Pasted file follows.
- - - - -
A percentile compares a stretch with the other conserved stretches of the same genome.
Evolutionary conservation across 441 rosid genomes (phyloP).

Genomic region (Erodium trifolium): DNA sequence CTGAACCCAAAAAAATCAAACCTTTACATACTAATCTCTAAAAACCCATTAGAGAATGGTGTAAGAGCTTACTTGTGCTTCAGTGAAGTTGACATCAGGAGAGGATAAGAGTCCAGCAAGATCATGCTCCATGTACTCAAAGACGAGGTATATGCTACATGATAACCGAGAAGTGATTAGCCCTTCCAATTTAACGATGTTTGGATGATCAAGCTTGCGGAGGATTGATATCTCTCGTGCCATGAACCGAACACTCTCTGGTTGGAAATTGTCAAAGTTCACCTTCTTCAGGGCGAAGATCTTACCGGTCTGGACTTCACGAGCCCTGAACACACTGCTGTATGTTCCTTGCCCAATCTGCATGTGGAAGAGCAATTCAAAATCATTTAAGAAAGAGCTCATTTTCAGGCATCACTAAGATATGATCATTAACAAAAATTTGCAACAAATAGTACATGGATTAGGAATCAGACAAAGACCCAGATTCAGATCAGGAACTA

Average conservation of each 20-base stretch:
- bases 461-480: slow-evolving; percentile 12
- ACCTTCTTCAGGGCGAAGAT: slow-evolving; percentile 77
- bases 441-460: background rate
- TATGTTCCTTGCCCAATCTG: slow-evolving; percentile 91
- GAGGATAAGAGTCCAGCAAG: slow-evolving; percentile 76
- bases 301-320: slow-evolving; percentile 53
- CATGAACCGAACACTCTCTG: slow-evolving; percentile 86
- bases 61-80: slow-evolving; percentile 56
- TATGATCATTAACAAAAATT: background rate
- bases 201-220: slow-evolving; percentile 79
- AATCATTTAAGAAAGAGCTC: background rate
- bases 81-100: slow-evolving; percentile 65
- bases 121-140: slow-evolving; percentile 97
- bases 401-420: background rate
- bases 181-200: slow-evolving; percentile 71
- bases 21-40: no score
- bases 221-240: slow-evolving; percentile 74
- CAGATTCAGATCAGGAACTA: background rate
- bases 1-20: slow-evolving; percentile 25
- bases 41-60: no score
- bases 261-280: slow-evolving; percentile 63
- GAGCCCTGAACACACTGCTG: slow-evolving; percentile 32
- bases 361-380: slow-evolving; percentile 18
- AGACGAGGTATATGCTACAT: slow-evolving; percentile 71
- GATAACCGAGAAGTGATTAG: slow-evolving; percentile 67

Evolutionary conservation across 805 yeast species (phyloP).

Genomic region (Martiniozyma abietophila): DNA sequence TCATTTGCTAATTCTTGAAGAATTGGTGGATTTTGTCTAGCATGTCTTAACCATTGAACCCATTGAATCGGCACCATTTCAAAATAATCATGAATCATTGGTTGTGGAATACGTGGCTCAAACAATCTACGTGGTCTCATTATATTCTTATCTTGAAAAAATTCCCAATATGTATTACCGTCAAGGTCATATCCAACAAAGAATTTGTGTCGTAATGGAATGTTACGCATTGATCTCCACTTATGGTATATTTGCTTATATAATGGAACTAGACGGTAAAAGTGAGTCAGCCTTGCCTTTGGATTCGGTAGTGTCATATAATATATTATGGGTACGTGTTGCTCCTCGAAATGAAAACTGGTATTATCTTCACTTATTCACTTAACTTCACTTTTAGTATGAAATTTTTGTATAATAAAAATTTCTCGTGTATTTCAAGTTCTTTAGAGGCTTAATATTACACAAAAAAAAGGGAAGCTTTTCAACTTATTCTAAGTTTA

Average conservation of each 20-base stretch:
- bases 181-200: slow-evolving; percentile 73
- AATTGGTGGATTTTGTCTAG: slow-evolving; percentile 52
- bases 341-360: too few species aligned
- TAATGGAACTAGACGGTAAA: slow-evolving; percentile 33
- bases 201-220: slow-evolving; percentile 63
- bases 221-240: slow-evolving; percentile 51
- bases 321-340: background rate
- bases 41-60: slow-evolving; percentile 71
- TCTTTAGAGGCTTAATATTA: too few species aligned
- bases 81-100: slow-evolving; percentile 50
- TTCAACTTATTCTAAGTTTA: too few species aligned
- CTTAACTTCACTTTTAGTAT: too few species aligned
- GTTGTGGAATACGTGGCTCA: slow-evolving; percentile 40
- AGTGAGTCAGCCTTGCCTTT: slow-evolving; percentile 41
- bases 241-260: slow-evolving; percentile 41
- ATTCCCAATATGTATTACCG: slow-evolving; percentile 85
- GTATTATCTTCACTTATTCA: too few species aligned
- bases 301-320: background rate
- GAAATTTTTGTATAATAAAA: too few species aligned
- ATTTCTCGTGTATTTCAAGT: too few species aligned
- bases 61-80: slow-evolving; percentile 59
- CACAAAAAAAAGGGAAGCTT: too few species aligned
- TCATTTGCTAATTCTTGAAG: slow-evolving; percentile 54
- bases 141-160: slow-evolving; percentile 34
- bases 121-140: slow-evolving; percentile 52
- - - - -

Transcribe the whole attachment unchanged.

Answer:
A percentile compares a stretch with the other conserved stretches of the same genome.
Evolutionary conservation across 441 rosid genomes (phyloP).

Genomic region (Erodium trifolium): DNA sequence CTGAACCCAAAAAAATCAAACCTTTACATACTAATCTCTAAAAACCCATTAGAGAATGGTGTAAGAGCTTACTTGTGCTTCAGTGAAGTTGACATCAGGAGAGGATAAGAGTCCAGCAAGATCATGCTCCATGTACTCAAAGACGAGGTATATGCTACATGATAACCGAGAAGTGATTAGCCCTTCCAATTTAACGATGTTTGGATGATCAAGCTTGCGGAGGATTGATATCTCTCGTGCCATGAACCGAACACTCTCTGGTTGGAAATTGTCAAAGTTCACCTTCTTCAGGGCGAAGATCTTACCGGTCTGGACTTCACGAGCCCTGAACACACTGCTGTATGTTCCTTGCCCAATCTGCATGTGGAAGAGCAATTCAAAATCATTTAAGAAAGAGCTCATTTTCAGGCATCACTAAGATATGATCATTAACAAAAATTTGCAACAAATAGTACATGGATTAGGAATCAGACAAAGACCCAGATTCAGATCAGGAACTA

Average conservation of each 20-base stretch:
- bases 461-480: slow-evolving; percentile 12
- ACCTTCTTCAGGGCGAAGAT: slow-evolving; percentile 77
- bases 441-460: background rate
- TATGTTCCTTGCCCAATCTG: slow-evolving; percentile 91
- GAGGATAAGAGTCCAGCAAG: slow-evolving; percentile 76
- bases 301-320: slow-evolving; percentile 53
- CATGAACCGAACACTCTCTG: slow-evolving; percentile 86
- bases 61-80: slow-evolving; percentile 56
- TATGATCATTAACAAAAATT: background rate
- bases 201-220: slow-evolving; percentile 79
- AATCATTTAAGAAAGAGCTC: background rate
- bases 81-100: slow-evolving; percentile 65
- bases 121-140: slow-evolving; percentile 97
- bases 401-420: background rate
- bases 181-200: slow-evolving; percentile 71
- bases 21-40: no score
- bases 221-240: slow-evolving; percentile 74
- CAGATTCAGATCAGGAACTA: background rate
- bases 1-20: slow-evolving; percentile 25
- bases 41-60: no score
- bases 261-280: slow-evolving; percentile 63
- GAGCCCTGAACACACTGCTG: slow-evolving; percentile 32
- bases 361-380: slow-evolving; percentile 18
- AGACGAGGTATATGCTACAT: slow-evolving; percentile 71
- GATAACCGAGAAGTGATTAG: slow-evolving; percentile 67

Evolutionary conservation across 805 yeast species (phyloP).

Genomic region (Martiniozyma abietophila): DNA sequence TCATTTGCTAATTCTTGAAGAATTGGTGGATTTTGTCTAGCATGTCTTAACCATTGAACCCATTGAATCGGCACCATTTCAAAATAATCATGAATCATTGGTTGTGGAATACGTGGCTCAAACAATCTACGTGGTCTCATTATATTCTTATCTTGAAAAAATTCCCAATATGTATTACCGTCAAGGTCATATCCAACAAAGAATTTGTGTCGTAATGGAATGTTACGCATTGATCTCCACTTATGGTATATTTGCTTATATAATGGAACTAGACGGTAAAAGTGAGTCAGCCTTGCCTTTGGATTCGGTAGTGTCATATAATATATTATGGGTACGTGTTGCTCCTCGAAATGAAAACTGGTATTATCTTCACTTATTCACTTAACTTCACTTTTAGTATGAAATTTTTGTATAATAAAAATTTCTCGTGTATTTCAAGTTCTTTAGAGGCTTAATATTACACAAAAAAAAGGGAAGCTTTTCAACTTATTCTAAGTTTA

Average conservation of each 20-base stretch:
- bases 181-200: slow-evolving; percentile 73
- AATTGGTGGATTTTGTCTAG: slow-evolving; percentile 52
- bases 341-360: too few species aligned
- TAATGGAACTAGACGGTAAA: slow-evolving; percentile 33
- bases 201-220: slow-evolving; percentile 63
- bases 221-240: slow-evolving; percentile 51
- bases 321-340: background rate
- bases 41-60: slow-evolving; percentile 71
- TCTTTAGAGGCTTAATATTA: too few species aligned
- bases 81-100: slow-evolving; percentile 50
- TTCAACTTATTCTAAGTTTA: too few species aligned
- CTTAACTTCACTTTTAGTAT: too few species aligned
- GTTGTGGAATACGTGGCTCA: slow-evolving; percentile 40
- AGTGAGTCAGCCTTGCCTTT: slow-evolving; percentile 41
- bases 241-260: slow-evolving; percentile 41
- ATTCCCAATATGTATTACCG: slow-evolving; percentile 85
- GTATTATCTTCACTTATTCA: too few species aligned
- bases 301-320: background rate
- GAAATTTTTGTATAATAAAA: too few species aligned
- ATTTCTCGTGTATTTCAAGT: too few species aligned
- bases 61-80: slow-evolving; percentile 59
- CACAAAAAAAAGGGAAGCTT: too few species aligned
- TCATTTGCTAATTCTTGAAG: slow-evolving; percentile 54
- bases 141-160: slow-evolving; percentile 34
- bases 121-140: slow-evolving; percentile 52